Homeowners should brace themselves for rising mortgage rates as curbs on speculators continue
Chinese buyers face higher costs nationwide as efforts to tighten grip on personal, corporate and local government debt continue
Mainland homebuyers could face higher financing costs this year as lenders are expected to raise mortgage rates to curb housing speculation, and help with the country’s nationwide efforts to slash debt.
In 35 major cities, average mortgage rates for first-time homebuyers rose to 5.38 per cent in December, up 0.93 percentage points than a year ago, according to financing and loan service site Rong360.
The average rate is the equivalent to 1.1 times the benchmark rate set by the central bank.
“In major cities in China, including tier-one cities, mortgage rates are rising in tandem with rising funding costs for banks themselves,” said Li Weiyi, an analyst at Rong360.
Looking ahead, there is little likelihood of seeing any turnaround, and banks are expected to further raise rates, though at a slower pace, to continue with the market’s ongoing home price tightening policy, Rong360 said in a research note.
Xia Dan, a senior researcher at Bank of Communications in Shanghai, also said the mortgage policy is likely to tighten, as banks attempt to lower the risk of any housing “bubbles” forming by raising the bar higher again for home seekers.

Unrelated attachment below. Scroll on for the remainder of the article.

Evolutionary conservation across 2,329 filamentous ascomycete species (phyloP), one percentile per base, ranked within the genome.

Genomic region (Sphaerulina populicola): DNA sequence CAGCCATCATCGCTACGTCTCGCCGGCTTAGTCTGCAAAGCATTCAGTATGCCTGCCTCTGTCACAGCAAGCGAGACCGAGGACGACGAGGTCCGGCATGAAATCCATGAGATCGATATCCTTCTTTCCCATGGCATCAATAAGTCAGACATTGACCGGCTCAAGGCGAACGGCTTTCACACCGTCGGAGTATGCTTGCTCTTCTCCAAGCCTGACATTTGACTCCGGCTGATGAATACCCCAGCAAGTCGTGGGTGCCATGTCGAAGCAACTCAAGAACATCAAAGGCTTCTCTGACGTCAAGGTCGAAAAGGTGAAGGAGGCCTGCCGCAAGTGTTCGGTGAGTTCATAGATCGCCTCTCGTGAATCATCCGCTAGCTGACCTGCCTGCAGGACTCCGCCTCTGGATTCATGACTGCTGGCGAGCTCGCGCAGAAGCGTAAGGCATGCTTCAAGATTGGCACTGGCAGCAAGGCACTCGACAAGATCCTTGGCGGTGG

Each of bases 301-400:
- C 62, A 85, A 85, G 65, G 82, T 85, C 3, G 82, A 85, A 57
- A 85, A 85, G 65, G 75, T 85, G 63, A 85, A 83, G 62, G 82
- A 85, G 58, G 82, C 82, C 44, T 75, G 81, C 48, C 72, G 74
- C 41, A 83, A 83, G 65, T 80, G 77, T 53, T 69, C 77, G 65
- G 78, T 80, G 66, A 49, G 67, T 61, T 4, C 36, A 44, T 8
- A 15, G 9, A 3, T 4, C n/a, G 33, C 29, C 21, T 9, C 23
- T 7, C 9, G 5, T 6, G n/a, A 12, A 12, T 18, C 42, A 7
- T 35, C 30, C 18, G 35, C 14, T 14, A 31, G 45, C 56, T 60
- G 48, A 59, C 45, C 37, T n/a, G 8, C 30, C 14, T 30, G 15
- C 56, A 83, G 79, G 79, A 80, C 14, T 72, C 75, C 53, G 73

“We have seen the tightening measures expanding from second-home buyers to first-time buyers, from core, top-tier cities to smaller ones,” she said.
“Such steps could hurt home seekers genuinely buying properties to live in, instead of for speculation, but the measures are effective in helping China to trim debt levels.”
Though there may not be an official limit on how much banks can extend mortgages this year, they are expected to trim their exposure either by reducing extensions, or contributions to their own loans, Xia added.
Financial regulators in China are keen to trim debt levels at banks and other financial institutions to ward off financial risk.
In Beijing, banks are already charging between 1.05 and 1.3 times the benchmark rate to first time buyers.
In Shanghai, however, discounts on mortgages rates, ranging between five and 10 per cent are still available for first-time buyers, but it’s likely such preferential rates will be stopped this year, analysts say.
In Shanghai, average mortgage rates for first-time homebuyers are 1.02 times the benchmark rate set by the central bank in December, while for second-time homebuyers it is 1.11 times the benchmark, according to Rong360 data.
Banks in major cities, including Shanghai and Beijing, are required to charge at least 1.1 times the standard mortgage rate for second-time homebuyers to curb speculation.